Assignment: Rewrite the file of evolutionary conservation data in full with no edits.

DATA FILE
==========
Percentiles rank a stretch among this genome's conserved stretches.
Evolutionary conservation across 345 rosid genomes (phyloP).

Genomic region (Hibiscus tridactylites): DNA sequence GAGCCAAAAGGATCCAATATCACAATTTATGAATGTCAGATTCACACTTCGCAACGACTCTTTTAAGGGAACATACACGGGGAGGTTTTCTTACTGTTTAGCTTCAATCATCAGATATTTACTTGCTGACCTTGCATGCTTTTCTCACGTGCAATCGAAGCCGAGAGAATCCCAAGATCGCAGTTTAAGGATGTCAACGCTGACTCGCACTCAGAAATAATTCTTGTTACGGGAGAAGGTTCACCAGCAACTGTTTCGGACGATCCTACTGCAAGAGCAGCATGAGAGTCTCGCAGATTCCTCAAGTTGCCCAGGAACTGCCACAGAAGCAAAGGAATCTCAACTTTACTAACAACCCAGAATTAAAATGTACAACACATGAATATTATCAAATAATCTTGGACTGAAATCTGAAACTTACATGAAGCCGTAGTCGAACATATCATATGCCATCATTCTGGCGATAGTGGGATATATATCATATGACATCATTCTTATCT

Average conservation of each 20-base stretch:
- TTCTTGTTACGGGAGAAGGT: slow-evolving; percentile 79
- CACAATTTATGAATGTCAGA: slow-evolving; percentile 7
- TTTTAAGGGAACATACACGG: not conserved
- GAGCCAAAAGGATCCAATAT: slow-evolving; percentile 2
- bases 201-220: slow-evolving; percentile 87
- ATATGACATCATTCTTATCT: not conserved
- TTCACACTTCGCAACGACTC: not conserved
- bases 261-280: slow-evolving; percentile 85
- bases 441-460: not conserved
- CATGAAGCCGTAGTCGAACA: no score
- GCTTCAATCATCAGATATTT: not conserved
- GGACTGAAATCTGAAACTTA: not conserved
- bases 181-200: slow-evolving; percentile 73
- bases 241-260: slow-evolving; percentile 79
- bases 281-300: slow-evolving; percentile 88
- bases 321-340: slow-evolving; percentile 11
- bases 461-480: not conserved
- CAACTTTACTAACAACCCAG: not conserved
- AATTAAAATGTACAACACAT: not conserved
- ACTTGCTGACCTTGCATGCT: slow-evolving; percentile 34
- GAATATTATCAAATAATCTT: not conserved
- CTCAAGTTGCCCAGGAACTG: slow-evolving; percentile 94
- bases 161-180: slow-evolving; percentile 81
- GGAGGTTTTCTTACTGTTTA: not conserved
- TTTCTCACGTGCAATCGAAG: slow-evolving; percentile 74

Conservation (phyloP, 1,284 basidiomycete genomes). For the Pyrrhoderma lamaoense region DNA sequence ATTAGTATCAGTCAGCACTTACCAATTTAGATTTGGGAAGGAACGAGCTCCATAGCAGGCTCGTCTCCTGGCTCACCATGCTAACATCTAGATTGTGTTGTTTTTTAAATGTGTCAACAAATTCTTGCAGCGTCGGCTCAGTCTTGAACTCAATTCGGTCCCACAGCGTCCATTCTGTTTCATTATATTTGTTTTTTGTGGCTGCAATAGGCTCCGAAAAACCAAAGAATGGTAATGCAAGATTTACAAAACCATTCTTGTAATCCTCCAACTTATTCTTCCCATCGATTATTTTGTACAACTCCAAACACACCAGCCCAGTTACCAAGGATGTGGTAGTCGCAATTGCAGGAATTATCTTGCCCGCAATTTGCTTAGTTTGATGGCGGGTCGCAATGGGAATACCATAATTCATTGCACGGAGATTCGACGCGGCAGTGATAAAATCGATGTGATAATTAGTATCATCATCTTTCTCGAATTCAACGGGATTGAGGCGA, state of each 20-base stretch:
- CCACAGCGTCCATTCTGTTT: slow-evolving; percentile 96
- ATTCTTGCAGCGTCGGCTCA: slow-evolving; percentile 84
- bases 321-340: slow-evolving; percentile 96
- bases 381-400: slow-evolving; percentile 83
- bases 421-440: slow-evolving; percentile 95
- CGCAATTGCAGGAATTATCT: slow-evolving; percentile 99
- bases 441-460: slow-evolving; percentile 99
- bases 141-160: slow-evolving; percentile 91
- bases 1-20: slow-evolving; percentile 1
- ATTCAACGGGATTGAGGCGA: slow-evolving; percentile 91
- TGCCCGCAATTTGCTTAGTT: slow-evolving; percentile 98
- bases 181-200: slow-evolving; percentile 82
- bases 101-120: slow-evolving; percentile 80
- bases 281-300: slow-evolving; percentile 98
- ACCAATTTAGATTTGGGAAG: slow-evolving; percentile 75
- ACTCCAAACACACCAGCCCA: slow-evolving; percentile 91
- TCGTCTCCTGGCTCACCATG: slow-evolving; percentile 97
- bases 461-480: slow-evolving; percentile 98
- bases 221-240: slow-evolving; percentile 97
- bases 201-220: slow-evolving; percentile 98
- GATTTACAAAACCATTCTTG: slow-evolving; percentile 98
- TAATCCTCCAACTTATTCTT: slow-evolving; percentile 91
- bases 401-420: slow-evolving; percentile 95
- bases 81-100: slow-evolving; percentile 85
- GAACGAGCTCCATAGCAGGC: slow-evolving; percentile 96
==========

Percentiles rank a stretch among this genome's conserved stretches.
Evolutionary conservation across 345 rosid genomes (phyloP).

Genomic region (Hibiscus tridactylites): DNA sequence GAGCCAAAAGGATCCAATATCACAATTTATGAATGTCAGATTCACACTTCGCAACGACTCTTTTAAGGGAACATACACGGGGAGGTTTTCTTACTGTTTAGCTTCAATCATCAGATATTTACTTGCTGACCTTGCATGCTTTTCTCACGTGCAATCGAAGCCGAGAGAATCCCAAGATCGCAGTTTAAGGATGTCAACGCTGACTCGCACTCAGAAATAATTCTTGTTACGGGAGAAGGTTCACCAGCAACTGTTTCGGACGATCCTACTGCAAGAGCAGCATGAGAGTCTCGCAGATTCCTCAAGTTGCCCAGGAACTGCCACAGAAGCAAAGGAATCTCAACTTTACTAACAACCCAGAATTAAAATGTACAACACATGAATATTATCAAATAATCTTGGACTGAAATCTGAAACTTACATGAAGCCGTAGTCGAACATATCATATGCCATCATTCTGGCGATAGTGGGATATATATCATATGACATCATTCTTATCT

Average conservation of each 20-base stretch:
- TTCTTGTTACGGGAGAAGGT: slow-evolving; percentile 79
- CACAATTTATGAATGTCAGA: slow-evolving; percentile 7
- TTTTAAGGGAACATACACGG: not conserved
- GAGCCAAAAGGATCCAATAT: slow-evolving; percentile 2
- bases 201-220: slow-evolving; percentile 87
- ATATGACATCATTCTTATCT: not conserved
- TTCACACTTCGCAACGACTC: not conserved
- bases 261-280: slow-evolving; percentile 85
- bases 441-460: not conserved
- CATGAAGCCGTAGTCGAACA: no score
- GCTTCAATCATCAGATATTT: not conserved
- GGACTGAAATCTGAAACTTA: not conserved
- bases 181-200: slow-evolving; percentile 73
- bases 241-260: slow-evolving; percentile 79
- bases 281-300: slow-evolving; percentile 88
- bases 321-340: slow-evolving; percentile 11
- bases 461-480: not conserved
- CAACTTTACTAACAACCCAG: not conserved
- AATTAAAATGTACAACACAT: not conserved
- ACTTGCTGACCTTGCATGCT: slow-evolving; percentile 34
- GAATATTATCAAATAATCTT: not conserved
- CTCAAGTTGCCCAGGAACTG: slow-evolving; percentile 94
- bases 161-180: slow-evolving; percentile 81
- GGAGGTTTTCTTACTGTTTA: not conserved
- TTTCTCACGTGCAATCGAAG: slow-evolving; percentile 74

Conservation (phyloP, 1,284 basidiomycete genomes). For the Pyrrhoderma lamaoense region DNA sequence ATTAGTATCAGTCAGCACTTACCAATTTAGATTTGGGAAGGAACGAGCTCCATAGCAGGCTCGTCTCCTGGCTCACCATGCTAACATCTAGATTGTGTTGTTTTTTAAATGTGTCAACAAATTCTTGCAGCGTCGGCTCAGTCTTGAACTCAATTCGGTCCCACAGCGTCCATTCTGTTTCATTATATTTGTTTTTTGTGGCTGCAATAGGCTCCGAAAAACCAAAGAATGGTAATGCAAGATTTACAAAACCATTCTTGTAATCCTCCAACTTATTCTTCCCATCGATTATTTTGTACAACTCCAAACACACCAGCCCAGTTACCAAGGATGTGGTAGTCGCAATTGCAGGAATTATCTTGCCCGCAATTTGCTTAGTTTGATGGCGGGTCGCAATGGGAATACCATAATTCATTGCACGGAGATTCGACGCGGCAGTGATAAAATCGATGTGATAATTAGTATCATCATCTTTCTCGAATTCAACGGGATTGAGGCGA, state of each 20-base stretch:
- CCACAGCGTCCATTCTGTTT: slow-evolving; percentile 96
- ATTCTTGCAGCGTCGGCTCA: slow-evolving; percentile 84
- bases 321-340: slow-evolving; percentile 96
- bases 381-400: slow-evolving; percentile 83
- bases 421-440: slow-evolving; percentile 95
- CGCAATTGCAGGAATTATCT: slow-evolving; percentile 99
- bases 441-460: slow-evolving; percentile 99
- bases 141-160: slow-evolving; percentile 91
- bases 1-20: slow-evolving; percentile 1
- ATTCAACGGGATTGAGGCGA: slow-evolving; percentile 91
- TGCCCGCAATTTGCTTAGTT: slow-evolving; percentile 98
- bases 181-200: slow-evolving; percentile 82
- bases 101-120: slow-evolving; percentile 80
- bases 281-300: slow-evolving; percentile 98
- ACCAATTTAGATTTGGGAAG: slow-evolving; percentile 75
- ACTCCAAACACACCAGCCCA: slow-evolving; percentile 91
- TCGTCTCCTGGCTCACCATG: slow-evolving; percentile 97
- bases 461-480: slow-evolving; percentile 98
- bases 221-240: slow-evolving; percentile 97
- bases 201-220: slow-evolving; percentile 98
- GATTTACAAAACCATTCTTG: slow-evolving; percentile 98
- TAATCCTCCAACTTATTCTT: slow-evolving; percentile 91
- bases 401-420: slow-evolving; percentile 95
- bases 81-100: slow-evolving; percentile 85
- GAACGAGCTCCATAGCAGGC: slow-evolving; percentile 96